“It takes two to tango.” So said President Ma Ying-jeou (馬英九) in an interview last Thursday with the Chinese-language Global View magazine when asked if his administration had wishful thinking on thawing relations with China.
After reading the latest statement by Chinese Ambassador to the UN Wang Guangya (王光亞), it is all too clear that Beijing has no desire to tango with Taiwan on terms that deviate in any way from Chinese demands.
In the letter dated Aug. 18 to UN Secretary-General Ban Ki-moon, Wang noted that the UN and its specialized agencies are intergovernmental organizations composed only of sovereign states.
He then said: “As a part of China, Taiwan is not a sovereign State. The claim by a very few countries that specialized agencies should allow the Taiwan region to ‘participate’ in their activities under the ‘principle of universality’ is unfounded.”
“The mainland and the Taiwan region are not yet reunited,” Wang continued, “but the fact that the two sides belong to one and the same China has never changed.”
He then asked Taiwan’s allies to observe “the principle of respecting State sovereignty and territorial integrity, and non-interference in other countries’ internal affairs.”
Wang’s remarks came as a hard, cold slap in the Ma administration’s face. Even more pathetically, Ma and his team took the hit without protest.
The Presidential Office yesterday declined to comment on Wang’s statement, leaving the incompetent Ministry of Foreign Affairs to issue a pallid statement asking for more negotiations.
The Chinese Nationalist Party (KMT) government has touted its UN strategy this year as moderate and pragmatic, forgoing the campaign for full UN membership and instead pitching for Taiwan to be allowed “meaningful participation” in the world body’s affiliates.
A top official at the National Security Council told reporters last week that the Ma administration, in dropping the push for UN entry, was hoping that Taiwan could secure an observer seat at the World Health Assembly (WHA) next year.
The official added that he was optimistic at the possibility of success.
Judging from Wang’s words, the chances are bleak: “On the basis of the one China principle, the Chinese Government reaches with the secretariat of the WHO a MOU, which provides facilitation to medical experts of the Taiwan region in their participation in WHO technical conferences and activities. The Taiwan region has unfettered access to health and medical information of the WHO.”
In other words, China is likely to use the same old excuse to shut Taiwan out of the WHA next year.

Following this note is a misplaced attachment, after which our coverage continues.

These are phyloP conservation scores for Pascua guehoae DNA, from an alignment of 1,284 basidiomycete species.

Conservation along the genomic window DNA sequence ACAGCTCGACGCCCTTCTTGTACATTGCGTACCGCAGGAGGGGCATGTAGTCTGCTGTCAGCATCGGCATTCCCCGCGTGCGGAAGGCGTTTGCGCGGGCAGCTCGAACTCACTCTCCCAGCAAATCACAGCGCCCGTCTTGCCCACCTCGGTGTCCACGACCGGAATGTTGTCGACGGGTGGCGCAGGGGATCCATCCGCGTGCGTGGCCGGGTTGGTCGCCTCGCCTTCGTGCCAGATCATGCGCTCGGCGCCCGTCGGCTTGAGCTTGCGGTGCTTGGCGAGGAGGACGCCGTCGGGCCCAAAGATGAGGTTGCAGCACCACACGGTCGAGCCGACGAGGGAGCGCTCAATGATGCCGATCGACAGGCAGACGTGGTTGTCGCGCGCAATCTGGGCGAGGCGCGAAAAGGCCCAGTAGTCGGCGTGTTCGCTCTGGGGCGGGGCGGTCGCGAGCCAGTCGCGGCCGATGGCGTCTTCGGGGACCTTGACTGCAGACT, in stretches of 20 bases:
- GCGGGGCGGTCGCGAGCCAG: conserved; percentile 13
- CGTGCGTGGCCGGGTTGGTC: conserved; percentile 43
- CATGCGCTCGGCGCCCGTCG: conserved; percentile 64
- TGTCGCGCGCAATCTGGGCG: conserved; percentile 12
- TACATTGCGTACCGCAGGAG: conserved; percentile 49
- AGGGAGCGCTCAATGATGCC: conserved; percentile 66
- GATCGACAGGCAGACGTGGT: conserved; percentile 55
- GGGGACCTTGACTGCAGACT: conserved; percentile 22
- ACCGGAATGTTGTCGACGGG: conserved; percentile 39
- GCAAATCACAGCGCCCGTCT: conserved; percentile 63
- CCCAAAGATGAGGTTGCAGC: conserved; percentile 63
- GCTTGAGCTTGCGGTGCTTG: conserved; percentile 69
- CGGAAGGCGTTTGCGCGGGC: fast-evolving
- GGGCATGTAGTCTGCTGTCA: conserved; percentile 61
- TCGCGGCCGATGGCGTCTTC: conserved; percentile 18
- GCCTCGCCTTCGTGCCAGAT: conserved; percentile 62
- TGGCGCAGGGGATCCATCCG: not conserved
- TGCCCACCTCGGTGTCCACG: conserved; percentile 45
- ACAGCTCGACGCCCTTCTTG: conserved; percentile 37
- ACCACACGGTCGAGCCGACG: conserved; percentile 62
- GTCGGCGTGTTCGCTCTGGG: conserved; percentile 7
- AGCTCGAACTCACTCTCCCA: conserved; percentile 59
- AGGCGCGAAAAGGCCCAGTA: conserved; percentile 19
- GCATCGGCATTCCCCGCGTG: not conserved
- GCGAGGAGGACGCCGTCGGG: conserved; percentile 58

Ma has said on many occasions that his preferred kind of diplomacy focuses on practicality and flexibility, all the while maintaining Taiwan’s interests and dignity.
But having been slapped around by China after bending over backwards to look, sound and be cooperative, it is hard to find evidence of this.
At some point Ma and his government will have to start showing China — and the rest of the world, for that matter — that they have the guts to stand up to Beijing if it has no interest in cultivating mutual goodwill.
The US intelligence community’s annual threat assessment for this year certainly cannot be faulted for having a narrow focus or Pollyanna perspective. From a rising China, Russian aggression and Iran’s nuclear ambitions, to climate change, future pandemics and the growing reach of international organized crime, US intelligence analysis is as comprehensive as it is worrying. Inaugurated two decades ago as a gesture of transparency and to inform the public and the US Congress, the annual threat assessment offers the intelligence agencies’ top-line conclusions about the country’s leading national-security threats — although always in ways that do not compromise “sources and methods.”
Let’s begin with the bottom line. The sad truth of the matter is that Beijing has trampled on its solemn pledge to grant Hong Kong a great deal of autonomy for at least fifty years. In so doing, the PRC ignored a promise Deng Xiaoping (鄧小平) made to both Great Britain’s Prime Minister Margaret Thatcher and the wider world back in the early 1980s. This was at a time when Beijing, under Deng and his successors, appeared to be seeking an equitable accommodation with the West. I remain puzzled by China’s recent policy shift. Was it because Hong Kong was perceived
The recent meeting in New Delhi between US Secretary of State Antony Blinken and Russian Minister of Foreign Affairs Sergey Lavrov — the first such high-level interaction since the start of Russia’s full-scale invasion of Ukraine — suggests that diplomacy might no longer be a dirty word. The 10 minute meeting on the sidelines of the G20 gathering occurred after US National Security Adviser Jake Sullivan reportedly urged Ukraine to show Russia that it is open to negotiating an end to the war. Together, these developments offer a glimmer of hope that a ceasefire is within the realm of the possible. The
French police have confirmed that China’s overseas “police service stations” were behind cyberattacks against a Taiwanese Mandarin Learning Center in the European nation. This is another example of Beijing bullying Taiwanese organizations, as well as a show of contempt for other countries’ sovereignty and for international laws and norms. L’Encrier Chinois, a Chinese-language school that opened in 2005 in Paris, became the second Taiwanese Mandarin Learning Center in France in 2021. The school was targeted by at least three cyberattacks last year, which were reported to French police, who discovered that the attacks originated from China’s overseas police stations. Overseas